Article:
The related paper I read introduces a new extraction paradigm called Open Information Extraction (OIE). In this paradigm, the system passes over the corpus a single time and is able to extract a sufficient number of relations. The system requires no human input but automatically discovers and stores relations of interest, independent of domain. Open IE operates without knowing relations a priori, where standard IE systems only operate on relations given to it a priori by the user.

As for experiments and evaluation, the paper uses a fully implemented OIE system called TextRunner, which, when compared to the state-of-the-art KnowItAll web extraction system, has a noticeably lower error rate and significantly improved performance while maintaining a similar accuracy rate.

The basic architecture of the system consists of a single pass extractor, which passes over the entire corpus to extract tuples for all possible relations. It uses a part of speech tagger to do this. Each candidate tuple is then sent to a self-supervised learner which classifies it "trustworthy" or otherwise. Lastly there is a redundancy-based assessor that assigns a probability to each retained tuple.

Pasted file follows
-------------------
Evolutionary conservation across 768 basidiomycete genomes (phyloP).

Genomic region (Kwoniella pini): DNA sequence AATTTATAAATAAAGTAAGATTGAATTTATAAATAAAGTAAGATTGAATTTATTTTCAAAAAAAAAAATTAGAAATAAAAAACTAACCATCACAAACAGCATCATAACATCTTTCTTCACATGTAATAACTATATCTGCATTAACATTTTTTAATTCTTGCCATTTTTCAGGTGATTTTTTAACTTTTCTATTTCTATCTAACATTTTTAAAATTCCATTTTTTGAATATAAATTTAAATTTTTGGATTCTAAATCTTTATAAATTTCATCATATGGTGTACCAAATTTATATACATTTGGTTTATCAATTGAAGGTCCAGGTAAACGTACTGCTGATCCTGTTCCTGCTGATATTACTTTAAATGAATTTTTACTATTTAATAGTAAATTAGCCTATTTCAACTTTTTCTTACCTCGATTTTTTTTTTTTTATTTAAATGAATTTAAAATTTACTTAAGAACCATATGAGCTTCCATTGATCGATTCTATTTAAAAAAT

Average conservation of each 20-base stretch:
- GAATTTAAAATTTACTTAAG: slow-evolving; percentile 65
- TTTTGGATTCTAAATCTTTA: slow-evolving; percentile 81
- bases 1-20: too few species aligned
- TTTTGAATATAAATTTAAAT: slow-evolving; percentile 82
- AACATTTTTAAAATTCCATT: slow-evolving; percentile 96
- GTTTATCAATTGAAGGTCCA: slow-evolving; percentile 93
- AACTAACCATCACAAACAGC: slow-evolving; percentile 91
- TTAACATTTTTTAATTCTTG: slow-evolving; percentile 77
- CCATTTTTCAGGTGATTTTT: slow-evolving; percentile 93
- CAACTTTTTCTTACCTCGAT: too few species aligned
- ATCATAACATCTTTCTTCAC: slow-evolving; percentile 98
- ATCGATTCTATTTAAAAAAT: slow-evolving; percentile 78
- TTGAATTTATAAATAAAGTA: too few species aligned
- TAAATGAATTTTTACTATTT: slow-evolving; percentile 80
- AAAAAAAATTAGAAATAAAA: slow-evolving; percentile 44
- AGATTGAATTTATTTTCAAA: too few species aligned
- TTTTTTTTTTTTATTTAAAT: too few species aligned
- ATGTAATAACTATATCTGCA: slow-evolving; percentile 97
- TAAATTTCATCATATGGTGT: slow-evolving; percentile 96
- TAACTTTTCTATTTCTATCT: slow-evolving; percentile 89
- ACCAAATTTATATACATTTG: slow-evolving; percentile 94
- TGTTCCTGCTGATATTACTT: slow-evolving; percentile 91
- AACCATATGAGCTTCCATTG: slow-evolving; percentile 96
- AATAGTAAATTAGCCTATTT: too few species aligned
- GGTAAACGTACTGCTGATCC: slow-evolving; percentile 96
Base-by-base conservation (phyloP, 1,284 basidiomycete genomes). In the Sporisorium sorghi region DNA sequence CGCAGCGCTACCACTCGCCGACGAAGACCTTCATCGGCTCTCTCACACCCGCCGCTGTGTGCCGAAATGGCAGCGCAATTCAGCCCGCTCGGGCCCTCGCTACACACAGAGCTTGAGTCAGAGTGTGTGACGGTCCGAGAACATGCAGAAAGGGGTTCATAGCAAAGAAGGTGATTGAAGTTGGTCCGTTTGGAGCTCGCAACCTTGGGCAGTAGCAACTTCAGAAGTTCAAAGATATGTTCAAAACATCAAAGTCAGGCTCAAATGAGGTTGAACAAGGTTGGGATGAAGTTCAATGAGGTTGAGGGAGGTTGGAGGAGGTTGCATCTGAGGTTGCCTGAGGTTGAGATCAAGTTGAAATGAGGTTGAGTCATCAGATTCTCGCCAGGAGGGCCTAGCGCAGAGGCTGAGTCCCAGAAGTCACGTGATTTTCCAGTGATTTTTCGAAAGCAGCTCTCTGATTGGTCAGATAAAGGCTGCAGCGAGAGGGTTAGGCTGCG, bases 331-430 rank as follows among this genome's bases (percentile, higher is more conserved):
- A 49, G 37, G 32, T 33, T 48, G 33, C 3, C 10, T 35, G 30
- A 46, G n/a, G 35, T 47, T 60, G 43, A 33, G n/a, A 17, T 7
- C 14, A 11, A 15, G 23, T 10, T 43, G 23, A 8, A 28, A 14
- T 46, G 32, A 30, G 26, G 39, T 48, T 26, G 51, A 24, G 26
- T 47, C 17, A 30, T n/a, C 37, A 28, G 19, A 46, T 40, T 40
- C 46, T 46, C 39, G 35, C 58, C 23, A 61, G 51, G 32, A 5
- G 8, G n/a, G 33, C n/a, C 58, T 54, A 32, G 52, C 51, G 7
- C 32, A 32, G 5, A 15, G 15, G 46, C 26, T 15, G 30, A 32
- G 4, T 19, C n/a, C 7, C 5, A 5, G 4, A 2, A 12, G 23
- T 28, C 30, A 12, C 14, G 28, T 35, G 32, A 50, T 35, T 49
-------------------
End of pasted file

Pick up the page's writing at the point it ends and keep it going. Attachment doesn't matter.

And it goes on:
Two big things about TextRunner are its performance and thus scalability. The runtime is constant in the number of relations as opposed to linear. Although it's a little hard to directly compare, TextRunner extracted all relations in about 85 CPU hours on a test run, where KnowItAll took 6.3 hours per relation.